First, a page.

See Bilgramage for more commentary on the Vatican's response to the Uganda plan to exterminate gays.

See Heretic Tom for some interesting posts on ex-gay therapy, Uganda and more

Monday, December 7, 2009

Applied for Lab Rescue Adoption

This photo is taken from

Well, Leon and I have put in our application for a lab rescue dog.  We're thinking it is about time.  The house is so empty without our Bruno and our walks in the woods are not nearly as fun as they might be with a furry friend.  Wish us luck in getting found by the perfect pup.

Friday, December 4, 2009

Works of Mercy: Ireland and Uganda

Thanks to Google, I happened to land on a Canadian News service to read the story of the settlement awarded to victims of abuse by Irish nuns.   However disturbing the news story,  it was the ignorant comments by readers that triggered my response.  Their hatred is as despicable as the sins they criticize. In as much as logic and language itself are often inadequate, honest commentary and criticism has a place.  Those who have read some of my posts know that I have "Catholic issues".  However, I can be, at times, somewhat of an apologist.  I posted my comment/reply to this story:

The situation is so tragic for all involved. Of course, especially for the victims of abuse, but also for the Sisters, most of whom, both past and present, lead prayerful lives of service in education, medicine, social work, homeless shelters and many other areas. They must now suffer for the sins of others who lived in a very unenlightened age. It is not at all unlikely that those who perpetrated the abuse, were themselves abused as children, whether by family members, strangers, foster parents, priests or sisters. There is enough blame to go around, for sure. As for the money, I imagine most is tied to property – convents, schools, retreat facilities – and to investments/endowments that are used to fund the services to the poor and sick. Unfortunately, there are no winners here.

Just as a reminder, the works of Mercy (and,  I think,  the definition of the Catholic Church at its best) are as follows:

The corporal works of mercy are:
To feed the hungry;
To give drink to the thirsty;
To clothe the naked;
To harbour the harbourless;
To visit the sick;
To ransom the captive;
To bury the dead.

The spiritual works of mercy are:
To instruct the ignorant;
To counsel the doubtful;
To admonish sinners;
To bear wrongs patiently;
To forgive offences willingly;
To comfort the afflicted;
To pray for the living and the dead.

This is a sad time for the Church.  I would hope and pray for a new beginning - where mercy is shown in a true spirit of humility and integrity.

And while we're at it, read a plea for help from Uganda:
And see this report on the topic from Rachel Maddow

Wednesday, December 2, 2009

More Bumbling From Church Officials

I will not bother to cut and paste these news articles, but LINK HERE for Cardinal  Javier Lozano Barragan and LINK HERE for the official "clarification" obfuscation by Cardinal Lozano Barragan.  When Cardinals don't know official church teaching, who does?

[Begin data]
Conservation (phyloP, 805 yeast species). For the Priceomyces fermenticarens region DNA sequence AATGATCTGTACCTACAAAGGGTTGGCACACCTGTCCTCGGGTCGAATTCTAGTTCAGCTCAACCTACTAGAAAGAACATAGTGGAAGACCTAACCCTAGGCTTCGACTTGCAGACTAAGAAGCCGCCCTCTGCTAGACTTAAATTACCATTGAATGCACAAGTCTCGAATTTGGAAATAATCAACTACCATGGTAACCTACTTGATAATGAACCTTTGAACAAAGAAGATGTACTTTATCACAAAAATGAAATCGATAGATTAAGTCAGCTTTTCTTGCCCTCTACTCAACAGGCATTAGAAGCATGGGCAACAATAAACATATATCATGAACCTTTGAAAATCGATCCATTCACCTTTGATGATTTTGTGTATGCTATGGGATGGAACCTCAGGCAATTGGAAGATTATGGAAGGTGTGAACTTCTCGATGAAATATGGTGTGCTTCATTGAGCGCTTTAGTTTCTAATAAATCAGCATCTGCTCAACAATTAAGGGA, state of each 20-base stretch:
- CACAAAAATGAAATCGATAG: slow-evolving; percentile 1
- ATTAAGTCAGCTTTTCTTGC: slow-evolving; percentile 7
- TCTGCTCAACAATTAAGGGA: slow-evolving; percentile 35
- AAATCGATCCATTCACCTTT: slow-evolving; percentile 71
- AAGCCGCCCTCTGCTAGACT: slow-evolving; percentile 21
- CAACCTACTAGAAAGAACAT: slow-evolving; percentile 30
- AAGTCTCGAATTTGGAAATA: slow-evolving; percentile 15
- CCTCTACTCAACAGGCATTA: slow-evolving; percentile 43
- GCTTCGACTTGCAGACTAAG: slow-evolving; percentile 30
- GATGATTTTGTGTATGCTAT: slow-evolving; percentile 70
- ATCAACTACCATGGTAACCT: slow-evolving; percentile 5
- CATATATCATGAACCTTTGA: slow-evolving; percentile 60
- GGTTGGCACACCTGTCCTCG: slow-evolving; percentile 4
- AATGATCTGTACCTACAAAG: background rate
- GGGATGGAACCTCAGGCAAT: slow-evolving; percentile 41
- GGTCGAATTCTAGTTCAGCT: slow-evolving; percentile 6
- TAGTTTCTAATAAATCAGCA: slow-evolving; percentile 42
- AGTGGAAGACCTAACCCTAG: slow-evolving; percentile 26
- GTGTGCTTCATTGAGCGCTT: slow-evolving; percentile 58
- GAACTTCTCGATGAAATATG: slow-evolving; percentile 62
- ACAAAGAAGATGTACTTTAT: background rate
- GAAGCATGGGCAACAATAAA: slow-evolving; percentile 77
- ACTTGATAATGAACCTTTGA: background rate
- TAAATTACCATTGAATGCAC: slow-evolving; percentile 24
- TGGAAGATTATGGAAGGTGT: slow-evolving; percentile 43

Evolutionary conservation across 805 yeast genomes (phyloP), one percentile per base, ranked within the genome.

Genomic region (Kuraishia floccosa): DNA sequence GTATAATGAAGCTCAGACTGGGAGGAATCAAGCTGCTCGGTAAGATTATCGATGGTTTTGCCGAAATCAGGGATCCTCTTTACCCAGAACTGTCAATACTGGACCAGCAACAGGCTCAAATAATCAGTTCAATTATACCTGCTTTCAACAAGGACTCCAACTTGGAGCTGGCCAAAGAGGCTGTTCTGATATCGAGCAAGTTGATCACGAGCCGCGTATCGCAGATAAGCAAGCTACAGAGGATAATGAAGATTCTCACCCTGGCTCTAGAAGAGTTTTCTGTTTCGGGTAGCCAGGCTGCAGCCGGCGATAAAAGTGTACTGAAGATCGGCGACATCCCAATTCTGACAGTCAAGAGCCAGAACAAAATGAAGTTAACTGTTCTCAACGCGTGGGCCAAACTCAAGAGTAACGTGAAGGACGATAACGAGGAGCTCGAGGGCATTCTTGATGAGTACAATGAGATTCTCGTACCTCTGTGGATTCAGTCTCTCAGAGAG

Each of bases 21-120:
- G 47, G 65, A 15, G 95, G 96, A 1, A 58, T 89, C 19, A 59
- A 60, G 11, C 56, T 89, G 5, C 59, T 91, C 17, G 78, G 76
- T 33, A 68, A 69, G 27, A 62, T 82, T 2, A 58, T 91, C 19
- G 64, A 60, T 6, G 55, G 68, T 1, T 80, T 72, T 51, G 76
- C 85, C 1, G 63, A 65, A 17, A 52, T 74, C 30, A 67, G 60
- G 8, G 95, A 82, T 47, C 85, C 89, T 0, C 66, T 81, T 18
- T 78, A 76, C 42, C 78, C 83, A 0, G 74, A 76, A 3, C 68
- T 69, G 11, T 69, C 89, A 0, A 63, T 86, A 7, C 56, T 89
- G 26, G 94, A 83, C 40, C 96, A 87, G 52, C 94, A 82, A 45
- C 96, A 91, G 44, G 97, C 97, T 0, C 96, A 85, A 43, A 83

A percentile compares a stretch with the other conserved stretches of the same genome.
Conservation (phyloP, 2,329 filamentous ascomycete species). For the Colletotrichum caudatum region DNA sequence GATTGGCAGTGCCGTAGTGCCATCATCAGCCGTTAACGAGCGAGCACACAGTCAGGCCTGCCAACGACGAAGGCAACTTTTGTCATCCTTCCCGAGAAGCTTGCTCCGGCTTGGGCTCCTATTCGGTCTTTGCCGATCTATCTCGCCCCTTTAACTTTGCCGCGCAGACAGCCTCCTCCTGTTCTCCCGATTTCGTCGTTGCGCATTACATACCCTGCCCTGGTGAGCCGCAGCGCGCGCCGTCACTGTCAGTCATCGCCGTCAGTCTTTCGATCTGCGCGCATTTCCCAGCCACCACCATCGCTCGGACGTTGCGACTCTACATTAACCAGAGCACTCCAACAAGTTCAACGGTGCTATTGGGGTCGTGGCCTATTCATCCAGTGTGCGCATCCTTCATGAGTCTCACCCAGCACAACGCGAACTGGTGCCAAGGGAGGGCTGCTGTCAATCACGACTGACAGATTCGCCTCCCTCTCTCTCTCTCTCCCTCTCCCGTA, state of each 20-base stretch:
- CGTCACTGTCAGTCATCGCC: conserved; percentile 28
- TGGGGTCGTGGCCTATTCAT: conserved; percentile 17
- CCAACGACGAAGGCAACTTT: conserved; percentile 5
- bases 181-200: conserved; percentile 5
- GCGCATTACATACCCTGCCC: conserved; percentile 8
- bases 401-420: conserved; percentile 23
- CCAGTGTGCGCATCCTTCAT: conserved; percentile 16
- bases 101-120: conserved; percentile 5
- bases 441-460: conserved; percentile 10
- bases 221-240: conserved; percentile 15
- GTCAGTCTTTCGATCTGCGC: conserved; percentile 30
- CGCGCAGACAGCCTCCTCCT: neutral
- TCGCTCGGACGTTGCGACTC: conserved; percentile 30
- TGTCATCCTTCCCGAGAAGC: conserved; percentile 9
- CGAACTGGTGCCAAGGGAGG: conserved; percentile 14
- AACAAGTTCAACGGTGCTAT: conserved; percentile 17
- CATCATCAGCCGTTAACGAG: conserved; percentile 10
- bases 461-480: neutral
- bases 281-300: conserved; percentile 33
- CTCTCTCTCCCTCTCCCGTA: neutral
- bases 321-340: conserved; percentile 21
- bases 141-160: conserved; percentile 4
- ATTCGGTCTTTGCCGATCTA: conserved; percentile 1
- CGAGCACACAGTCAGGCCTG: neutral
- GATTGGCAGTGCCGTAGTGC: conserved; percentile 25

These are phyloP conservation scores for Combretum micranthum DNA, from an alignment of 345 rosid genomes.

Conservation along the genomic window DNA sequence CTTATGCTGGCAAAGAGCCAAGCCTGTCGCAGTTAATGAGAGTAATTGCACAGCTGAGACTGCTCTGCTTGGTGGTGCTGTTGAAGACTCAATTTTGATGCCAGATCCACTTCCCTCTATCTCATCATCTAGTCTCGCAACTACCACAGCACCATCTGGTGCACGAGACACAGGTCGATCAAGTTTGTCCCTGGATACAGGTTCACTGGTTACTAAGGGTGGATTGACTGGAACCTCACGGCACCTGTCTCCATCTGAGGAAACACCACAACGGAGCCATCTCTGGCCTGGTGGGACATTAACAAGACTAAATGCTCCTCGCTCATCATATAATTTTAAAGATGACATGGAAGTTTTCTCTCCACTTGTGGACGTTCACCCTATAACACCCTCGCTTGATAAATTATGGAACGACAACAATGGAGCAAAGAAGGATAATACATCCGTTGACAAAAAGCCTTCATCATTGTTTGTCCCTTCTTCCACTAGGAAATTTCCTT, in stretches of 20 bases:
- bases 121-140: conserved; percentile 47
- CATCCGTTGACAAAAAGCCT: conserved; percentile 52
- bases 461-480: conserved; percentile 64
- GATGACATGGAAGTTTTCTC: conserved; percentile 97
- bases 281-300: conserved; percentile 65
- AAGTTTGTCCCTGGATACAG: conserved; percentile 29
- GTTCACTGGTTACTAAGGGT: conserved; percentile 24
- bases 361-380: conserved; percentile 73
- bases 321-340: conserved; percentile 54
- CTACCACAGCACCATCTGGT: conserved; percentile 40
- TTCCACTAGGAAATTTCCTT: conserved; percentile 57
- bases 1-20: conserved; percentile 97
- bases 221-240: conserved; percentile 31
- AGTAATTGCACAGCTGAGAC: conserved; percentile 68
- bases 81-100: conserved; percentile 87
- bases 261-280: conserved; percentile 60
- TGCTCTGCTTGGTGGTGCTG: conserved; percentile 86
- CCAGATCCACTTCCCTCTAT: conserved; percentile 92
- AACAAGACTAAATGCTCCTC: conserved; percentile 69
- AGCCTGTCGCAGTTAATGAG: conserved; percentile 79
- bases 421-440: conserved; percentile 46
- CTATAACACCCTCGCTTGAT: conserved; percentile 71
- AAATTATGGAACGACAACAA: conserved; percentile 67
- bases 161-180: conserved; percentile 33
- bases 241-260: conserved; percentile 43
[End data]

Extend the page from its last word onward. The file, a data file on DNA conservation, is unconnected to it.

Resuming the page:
Tuesday, December 1, 2009

St. Sebastian

I am posting these photos of a painting of St. Sebastian for Russ Manley of Blue Truck, Red State  who mentioned the Saint in a recent post and for Sebastian of Suffer the Arrows whose blog is named for him.  This outdoor mural was photographed somewhere near Populonia and Piombino in Italy in 2002 while we were on Holiday, as they say.

This rather contemporary Sebastian struck us as being very gay - painted by artist Daniele Govi.

Monday, November 30, 2009

Previous Blog

FYI: I have decided to import all the posts from my former blog "Nuances" which now appear as older posts here on "Reluctant Rebel".  This blogger stuff is fun.

Wednesday, November 25, 2009


After the defeat of Same Gender Marriage in Maine and California, amidst a slurry of anti-gay rhetoric, much of it coming from the Catholic heirarchy, I was given impetus to published a very personal, three-part commentary, "Objective Disorder - Revisited".  See the following links: Part 1, Part 2, Part 3

Family Thanksgiving

Homemade Rustic Sage Bread, Pumpkin Bread and Store-bought Rolls

Thanksgiving is my favorite holiday.  It requires no gift-giving or church services which keeps it from acquiring a lot of emotional baggage. It is just a nice day to get together with family and friends, and share the company and a good meal.

My grandmother used to tell us a Thanksgiving story that occurred during the depression.  She and grandpa had seven children and struggled to put food on the table and keep a home.  They were Italian but eagerly adopted American customs, including Thanksgiving.  One Thanksgiving (it might have been Christmas or just a Sunday) the family was gathered for the turkey dinner (it might have been a large chicken).  The meal was ready when Grandma heard a boy crying outside her second floor window.

When she asked the boy why he was crying, he said, "Because I'm hungry and we have no food."  Grandma immediately went inside, took a large knife and cut the turkey straight down the middle.  She wrapped it up and brought it down to the boy who ran home with the gift.  She heard some complaints from her own family of seven children, and assorted relatives who would have easily eaten the whole bird at one meal.  She told them to be thankful for what they had.  Period.

I am not much for praying anymore, but if thanksgiving is a prayer, then I do pray often.  I-thank-god for my partner, Leon, who has been a blessing in my life for 21 years; for family and friends who have persevered through my ups and downs and moods and complaints;  for Bruno, our dog who gave us joy for 15 years; for the little house we live in surrounded by woods; for the fact that our hot water has such a short distance to travel to the faucet; for food in fridge; for the garden; for the electric bed-warmer on cold nights; for the beach on a summer day; for the beautiful waterfall down the street from where we live;  for my semi-retirement; for health despite the odds; for this day;

and for the Pumpkin Cranberry Bread with raisins and walnuts 
that I made last night for Thanksgiving Dinner tomorrow